Wed, 23 Jun 2021

Notebook: Position Switches For Late-Round Picks

Dallas Cowboys
15 May 2021, 20:24 GMT+10

Nick Eatman

FRISCO, Texas - One of the more memorable draft-day moments occurred in the sixth-round when Israel Mukuamo told Cowboys owner/GM Jerry Jones he planned on being the best cornerback in the draft.

However, that might be a hard claim to back up. Not long after the draft ended, Cowboys defensive coordinator Dan Quinn called Mukuamu to not only congratulate him on being picked, but to inform him they were moving him to safety.

"He called me a couple of hours after I got drafted," Mukuamu said of Quinn. "He said he's going to start me at safety. And we'll just go from there. I'm just excited to be here. I'm ready to go work. Safety, cornerback, special teams, I'm just trying to get on the field."

And just like he told Jerry Jones about his confidence in being a top corner, Mukuamu said that attitude carries over to him playing safety as well.

"That's just in me, from my family. I'm always a confident person and always ready to compete," Mukuamu said. "Wherever they put me on the field, I'm ready to compete and do what I'm asked."

Mukuamu and undrafted rookie Tyler Coyle are the only two safeties competing in this weekend's minicamp.

Center Stage

On Thursday, when asked what position he plans on playing this weekend, seventh-round pick Matt Farniok playfully said "offensive line."

As vague as it might sound from a 6-5, 311-pounder, Farniok was being honest. For a guy that played all five positions at one point during his collegiate career in Nebraska, he wasn't too sure where the Cowboys would line him up on Friday.

"When I got drafted, they just told me to be versatile," Farniok shared.

As it turned out on Friday, Farniok took most of his snaps at center, and even did some extra work after the practice.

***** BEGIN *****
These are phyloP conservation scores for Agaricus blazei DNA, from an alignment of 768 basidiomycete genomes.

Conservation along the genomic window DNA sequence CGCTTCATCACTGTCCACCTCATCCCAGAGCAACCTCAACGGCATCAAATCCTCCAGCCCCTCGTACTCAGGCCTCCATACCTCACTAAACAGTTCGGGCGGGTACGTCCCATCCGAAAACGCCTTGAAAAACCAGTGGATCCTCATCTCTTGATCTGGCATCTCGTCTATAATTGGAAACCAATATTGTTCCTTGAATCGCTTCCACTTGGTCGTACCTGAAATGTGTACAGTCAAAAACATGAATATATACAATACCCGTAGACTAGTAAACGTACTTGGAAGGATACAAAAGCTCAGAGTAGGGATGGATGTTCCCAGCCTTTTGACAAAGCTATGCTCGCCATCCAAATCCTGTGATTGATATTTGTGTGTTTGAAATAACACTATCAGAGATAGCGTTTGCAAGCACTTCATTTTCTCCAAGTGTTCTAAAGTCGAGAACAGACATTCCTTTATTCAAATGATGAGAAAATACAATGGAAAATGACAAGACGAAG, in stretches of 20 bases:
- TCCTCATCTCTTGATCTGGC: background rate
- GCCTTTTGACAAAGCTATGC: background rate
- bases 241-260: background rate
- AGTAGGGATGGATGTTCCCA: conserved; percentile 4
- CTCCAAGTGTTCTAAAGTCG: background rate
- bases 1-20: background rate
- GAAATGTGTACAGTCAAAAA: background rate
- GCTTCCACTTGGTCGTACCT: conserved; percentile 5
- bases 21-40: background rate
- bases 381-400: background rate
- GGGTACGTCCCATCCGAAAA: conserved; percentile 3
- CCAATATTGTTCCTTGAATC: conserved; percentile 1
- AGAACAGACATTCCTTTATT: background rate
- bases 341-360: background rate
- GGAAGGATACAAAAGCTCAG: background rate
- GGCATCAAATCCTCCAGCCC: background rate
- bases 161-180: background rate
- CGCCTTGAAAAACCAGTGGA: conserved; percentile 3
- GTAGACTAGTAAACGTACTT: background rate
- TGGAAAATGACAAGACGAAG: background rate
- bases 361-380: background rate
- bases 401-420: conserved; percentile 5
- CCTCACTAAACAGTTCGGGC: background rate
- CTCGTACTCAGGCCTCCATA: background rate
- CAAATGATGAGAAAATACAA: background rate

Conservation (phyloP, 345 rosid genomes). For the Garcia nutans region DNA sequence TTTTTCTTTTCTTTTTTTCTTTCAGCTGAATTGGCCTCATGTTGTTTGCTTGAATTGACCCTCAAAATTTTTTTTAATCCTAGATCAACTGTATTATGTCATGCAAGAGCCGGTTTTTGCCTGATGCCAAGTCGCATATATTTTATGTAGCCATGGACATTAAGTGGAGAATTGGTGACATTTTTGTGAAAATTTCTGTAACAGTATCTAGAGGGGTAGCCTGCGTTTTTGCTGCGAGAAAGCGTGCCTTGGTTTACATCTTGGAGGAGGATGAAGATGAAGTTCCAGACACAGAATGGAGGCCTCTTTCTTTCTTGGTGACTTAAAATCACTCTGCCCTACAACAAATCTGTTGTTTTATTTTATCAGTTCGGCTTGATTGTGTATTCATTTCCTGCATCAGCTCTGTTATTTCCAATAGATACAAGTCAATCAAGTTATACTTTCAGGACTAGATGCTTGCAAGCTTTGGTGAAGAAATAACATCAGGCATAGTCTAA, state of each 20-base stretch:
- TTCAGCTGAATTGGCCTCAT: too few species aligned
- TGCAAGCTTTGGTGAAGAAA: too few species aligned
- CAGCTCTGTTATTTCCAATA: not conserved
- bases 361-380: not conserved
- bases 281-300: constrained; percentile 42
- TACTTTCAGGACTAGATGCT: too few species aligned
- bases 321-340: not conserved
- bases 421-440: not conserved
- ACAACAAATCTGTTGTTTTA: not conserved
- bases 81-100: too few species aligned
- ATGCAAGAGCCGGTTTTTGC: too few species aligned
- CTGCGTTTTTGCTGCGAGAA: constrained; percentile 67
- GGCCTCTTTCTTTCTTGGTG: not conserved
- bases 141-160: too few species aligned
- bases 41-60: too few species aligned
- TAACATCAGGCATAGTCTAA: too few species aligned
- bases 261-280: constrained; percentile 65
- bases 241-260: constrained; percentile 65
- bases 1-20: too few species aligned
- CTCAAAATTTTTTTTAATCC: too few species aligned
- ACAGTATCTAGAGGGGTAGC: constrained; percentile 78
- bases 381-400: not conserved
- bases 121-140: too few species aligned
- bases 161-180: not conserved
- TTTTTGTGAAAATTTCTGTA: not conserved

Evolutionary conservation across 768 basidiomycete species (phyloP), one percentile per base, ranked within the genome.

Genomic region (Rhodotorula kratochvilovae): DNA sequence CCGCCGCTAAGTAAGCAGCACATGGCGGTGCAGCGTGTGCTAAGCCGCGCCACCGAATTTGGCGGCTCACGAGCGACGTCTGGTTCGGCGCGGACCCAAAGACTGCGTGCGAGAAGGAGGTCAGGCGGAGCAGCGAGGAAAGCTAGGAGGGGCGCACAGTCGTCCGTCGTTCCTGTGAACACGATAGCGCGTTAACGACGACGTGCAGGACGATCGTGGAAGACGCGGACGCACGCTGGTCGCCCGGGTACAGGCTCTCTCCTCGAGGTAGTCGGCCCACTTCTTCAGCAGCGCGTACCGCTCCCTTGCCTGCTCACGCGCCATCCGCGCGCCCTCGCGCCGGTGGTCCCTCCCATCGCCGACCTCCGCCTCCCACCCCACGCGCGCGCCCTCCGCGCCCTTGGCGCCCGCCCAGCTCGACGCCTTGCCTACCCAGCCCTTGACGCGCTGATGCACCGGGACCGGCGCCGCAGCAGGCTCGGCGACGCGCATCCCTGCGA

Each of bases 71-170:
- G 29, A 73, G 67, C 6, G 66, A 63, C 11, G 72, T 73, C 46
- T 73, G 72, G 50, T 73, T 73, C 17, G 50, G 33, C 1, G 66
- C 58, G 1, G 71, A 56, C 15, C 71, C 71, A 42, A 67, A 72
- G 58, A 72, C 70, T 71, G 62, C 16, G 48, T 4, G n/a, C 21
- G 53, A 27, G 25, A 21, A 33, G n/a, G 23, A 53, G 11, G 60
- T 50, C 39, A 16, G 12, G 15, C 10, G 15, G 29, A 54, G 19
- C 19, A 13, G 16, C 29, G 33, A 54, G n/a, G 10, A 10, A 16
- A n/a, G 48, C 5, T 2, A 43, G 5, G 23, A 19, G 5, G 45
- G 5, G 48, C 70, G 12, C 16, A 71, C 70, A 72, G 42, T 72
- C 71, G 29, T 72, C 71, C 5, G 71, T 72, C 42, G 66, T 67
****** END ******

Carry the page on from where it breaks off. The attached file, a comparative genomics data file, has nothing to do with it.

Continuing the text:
He spent the majority of his career at guard, but got some center snaps last season for the Cornhuskers.

"My first ever time of really playing center was last year," he said. "I did some in practice at Nebraska. Started one game at center and had some rotational series. But last year, I was pretty much all guard."

While he plans to learn all five positions here in Dallas as well, Farniok said center is unique to all of them.

"The biggest difference is getting used to snapping the ball while moving," said Farniok. "It's a little different but you get used to it."

Home Grown

While many of the 2021 rookie class had never been to Dallas before, a couple of them are feeling right at home - literally.

Linebacker Anthony Hines, a rookie free agent from Texas A&M, is from nearby Plano, Texas and said he's living out a childhood fantasy to wear this uniform.

"It's a dream come true to play for the home team," Family not far from here ... it's just a dream come true."

For fullback Nick Ralston, who played tailback and tight end at Louisiana, he's played in three state championships at AT&T Stadium as a standout at Argyle, Texas.

"To come full circle and come home. To come back here and see this facility, it's a blessing," said Ralston, who expects to do more than just a traditional fullback. "I've developed a vast skill set in college. So I can probably fill whatever needs come up. I'm a very versatile player."

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